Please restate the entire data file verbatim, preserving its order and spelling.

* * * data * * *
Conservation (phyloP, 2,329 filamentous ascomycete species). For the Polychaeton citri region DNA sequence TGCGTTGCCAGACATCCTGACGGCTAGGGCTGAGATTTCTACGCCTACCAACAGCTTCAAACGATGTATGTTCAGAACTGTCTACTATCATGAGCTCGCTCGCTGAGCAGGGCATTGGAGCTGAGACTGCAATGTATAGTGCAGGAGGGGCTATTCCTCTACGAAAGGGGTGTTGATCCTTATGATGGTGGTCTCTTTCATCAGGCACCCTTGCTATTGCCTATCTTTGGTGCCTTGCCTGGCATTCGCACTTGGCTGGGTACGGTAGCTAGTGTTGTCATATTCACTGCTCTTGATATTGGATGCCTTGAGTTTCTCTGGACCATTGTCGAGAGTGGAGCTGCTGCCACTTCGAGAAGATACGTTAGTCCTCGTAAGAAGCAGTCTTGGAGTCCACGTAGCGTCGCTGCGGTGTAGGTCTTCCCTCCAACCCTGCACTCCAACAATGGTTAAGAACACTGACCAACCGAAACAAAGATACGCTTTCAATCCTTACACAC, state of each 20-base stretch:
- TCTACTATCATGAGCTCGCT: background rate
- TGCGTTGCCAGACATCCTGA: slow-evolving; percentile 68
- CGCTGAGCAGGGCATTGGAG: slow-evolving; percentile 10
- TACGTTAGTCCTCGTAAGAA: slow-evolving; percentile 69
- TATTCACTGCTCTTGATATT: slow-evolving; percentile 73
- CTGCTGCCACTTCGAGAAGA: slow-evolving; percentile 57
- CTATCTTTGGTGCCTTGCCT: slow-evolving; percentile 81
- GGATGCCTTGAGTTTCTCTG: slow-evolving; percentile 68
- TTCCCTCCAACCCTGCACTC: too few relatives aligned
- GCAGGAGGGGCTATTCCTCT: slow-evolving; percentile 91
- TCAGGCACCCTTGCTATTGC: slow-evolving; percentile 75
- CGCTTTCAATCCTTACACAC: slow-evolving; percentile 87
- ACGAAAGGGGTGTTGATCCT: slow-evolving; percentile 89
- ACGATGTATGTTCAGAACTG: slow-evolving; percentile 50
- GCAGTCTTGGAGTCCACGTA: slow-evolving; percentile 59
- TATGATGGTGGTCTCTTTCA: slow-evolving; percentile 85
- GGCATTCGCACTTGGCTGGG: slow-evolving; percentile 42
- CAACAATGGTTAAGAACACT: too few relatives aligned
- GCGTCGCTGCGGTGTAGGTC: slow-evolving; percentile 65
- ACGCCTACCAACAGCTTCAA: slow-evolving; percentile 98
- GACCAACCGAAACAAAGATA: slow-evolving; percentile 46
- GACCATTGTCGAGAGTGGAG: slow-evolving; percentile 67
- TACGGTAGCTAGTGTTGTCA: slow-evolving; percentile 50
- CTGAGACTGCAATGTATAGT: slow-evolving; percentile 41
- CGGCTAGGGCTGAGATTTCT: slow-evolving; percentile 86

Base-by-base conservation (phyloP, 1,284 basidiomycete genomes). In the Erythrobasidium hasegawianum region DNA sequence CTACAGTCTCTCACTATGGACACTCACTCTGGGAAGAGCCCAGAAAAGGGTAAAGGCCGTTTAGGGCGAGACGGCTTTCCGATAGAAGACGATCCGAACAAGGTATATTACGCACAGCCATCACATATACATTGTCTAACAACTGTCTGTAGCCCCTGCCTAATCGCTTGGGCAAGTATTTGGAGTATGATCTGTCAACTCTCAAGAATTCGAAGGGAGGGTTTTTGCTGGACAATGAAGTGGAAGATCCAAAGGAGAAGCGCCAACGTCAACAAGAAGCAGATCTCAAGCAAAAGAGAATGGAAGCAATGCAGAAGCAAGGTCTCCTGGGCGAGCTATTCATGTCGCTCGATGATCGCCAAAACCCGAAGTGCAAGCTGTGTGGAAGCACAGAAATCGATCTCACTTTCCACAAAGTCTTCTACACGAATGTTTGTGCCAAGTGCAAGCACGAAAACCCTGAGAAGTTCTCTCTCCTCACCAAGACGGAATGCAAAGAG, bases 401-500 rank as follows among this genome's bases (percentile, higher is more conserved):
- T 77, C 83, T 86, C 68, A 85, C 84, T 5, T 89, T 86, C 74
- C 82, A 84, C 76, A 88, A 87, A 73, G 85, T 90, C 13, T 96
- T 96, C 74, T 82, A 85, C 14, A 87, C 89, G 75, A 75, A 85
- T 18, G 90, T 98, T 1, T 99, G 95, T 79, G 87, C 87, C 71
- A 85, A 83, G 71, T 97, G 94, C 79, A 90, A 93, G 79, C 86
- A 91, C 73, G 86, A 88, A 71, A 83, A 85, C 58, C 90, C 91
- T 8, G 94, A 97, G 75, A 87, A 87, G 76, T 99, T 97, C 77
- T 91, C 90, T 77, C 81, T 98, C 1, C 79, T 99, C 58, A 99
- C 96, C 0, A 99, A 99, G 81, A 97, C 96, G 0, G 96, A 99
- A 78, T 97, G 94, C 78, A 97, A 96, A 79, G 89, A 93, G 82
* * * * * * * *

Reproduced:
Conservation (phyloP, 2,329 filamentous ascomycete species). For the Polychaeton citri region DNA sequence TGCGTTGCCAGACATCCTGACGGCTAGGGCTGAGATTTCTACGCCTACCAACAGCTTCAAACGATGTATGTTCAGAACTGTCTACTATCATGAGCTCGCTCGCTGAGCAGGGCATTGGAGCTGAGACTGCAATGTATAGTGCAGGAGGGGCTATTCCTCTACGAAAGGGGTGTTGATCCTTATGATGGTGGTCTCTTTCATCAGGCACCCTTGCTATTGCCTATCTTTGGTGCCTTGCCTGGCATTCGCACTTGGCTGGGTACGGTAGCTAGTGTTGTCATATTCACTGCTCTTGATATTGGATGCCTTGAGTTTCTCTGGACCATTGTCGAGAGTGGAGCTGCTGCCACTTCGAGAAGATACGTTAGTCCTCGTAAGAAGCAGTCTTGGAGTCCACGTAGCGTCGCTGCGGTGTAGGTCTTCCCTCCAACCCTGCACTCCAACAATGGTTAAGAACACTGACCAACCGAAACAAAGATACGCTTTCAATCCTTACACAC, state of each 20-base stretch:
- TCTACTATCATGAGCTCGCT: background rate
- TGCGTTGCCAGACATCCTGA: slow-evolving; percentile 68
- CGCTGAGCAGGGCATTGGAG: slow-evolving; percentile 10
- TACGTTAGTCCTCGTAAGAA: slow-evolving; percentile 69
- TATTCACTGCTCTTGATATT: slow-evolving; percentile 73
- CTGCTGCCACTTCGAGAAGA: slow-evolving; percentile 57
- CTATCTTTGGTGCCTTGCCT: slow-evolving; percentile 81
- GGATGCCTTGAGTTTCTCTG: slow-evolving; percentile 68
- TTCCCTCCAACCCTGCACTC: too few relatives aligned
- GCAGGAGGGGCTATTCCTCT: slow-evolving; percentile 91
- TCAGGCACCCTTGCTATTGC: slow-evolving; percentile 75
- CGCTTTCAATCCTTACACAC: slow-evolving; percentile 87
- ACGAAAGGGGTGTTGATCCT: slow-evolving; percentile 89
- ACGATGTATGTTCAGAACTG: slow-evolving; percentile 50
- GCAGTCTTGGAGTCCACGTA: slow-evolving; percentile 59
- TATGATGGTGGTCTCTTTCA: slow-evolving; percentile 85
- GGCATTCGCACTTGGCTGGG: slow-evolving; percentile 42
- CAACAATGGTTAAGAACACT: too few relatives aligned
- GCGTCGCTGCGGTGTAGGTC: slow-evolving; percentile 65
- ACGCCTACCAACAGCTTCAA: slow-evolving; percentile 98
- GACCAACCGAAACAAAGATA: slow-evolving; percentile 46
- GACCATTGTCGAGAGTGGAG: slow-evolving; percentile 67
- TACGGTAGCTAGTGTTGTCA: slow-evolving; percentile 50
- CTGAGACTGCAATGTATAGT: slow-evolving; percentile 41
- CGGCTAGGGCTGAGATTTCT: slow-evolving; percentile 86

Base-by-base conservation (phyloP, 1,284 basidiomycete genomes). In the Erythrobasidium hasegawianum region DNA sequence CTACAGTCTCTCACTATGGACACTCACTCTGGGAAGAGCCCAGAAAAGGGTAAAGGCCGTTTAGGGCGAGACGGCTTTCCGATAGAAGACGATCCGAACAAGGTATATTACGCACAGCCATCACATATACATTGTCTAACAACTGTCTGTAGCCCCTGCCTAATCGCTTGGGCAAGTATTTGGAGTATGATCTGTCAACTCTCAAGAATTCGAAGGGAGGGTTTTTGCTGGACAATGAAGTGGAAGATCCAAAGGAGAAGCGCCAACGTCAACAAGAAGCAGATCTCAAGCAAAAGAGAATGGAAGCAATGCAGAAGCAAGGTCTCCTGGGCGAGCTATTCATGTCGCTCGATGATCGCCAAAACCCGAAGTGCAAGCTGTGTGGAAGCACAGAAATCGATCTCACTTTCCACAAAGTCTTCTACACGAATGTTTGTGCCAAGTGCAAGCACGAAAACCCTGAGAAGTTCTCTCTCCTCACCAAGACGGAATGCAAAGAG, bases 401-500 rank as follows among this genome's bases (percentile, higher is more conserved):
- T 77, C 83, T 86, C 68, A 85, C 84, T 5, T 89, T 86, C 74
- C 82, A 84, C 76, A 88, A 87, A 73, G 85, T 90, C 13, T 96
- T 96, C 74, T 82, A 85, C 14, A 87, C 89, G 75, A 75, A 85
- T 18, G 90, T 98, T 1, T 99, G 95, T 79, G 87, C 87, C 71
- A 85, A 83, G 71, T 97, G 94, C 79, A 90, A 93, G 79, C 86
- A 91, C 73, G 86, A 88, A 71, A 83, A 85, C 58, C 90, C 91
- T 8, G 94, A 97, G 75, A 87, A 87, G 76, T 99, T 97, C 77
- T 91, C 90, T 77, C 81, T 98, C 1, C 79, T 99, C 58, A 99
- C 96, C 0, A 99, A 99, G 81, A 97, C 96, G 0, G 96, A 99
- A 78, T 97, G 94, C 78, A 97, A 96, A 79, G 89, A 93, G 82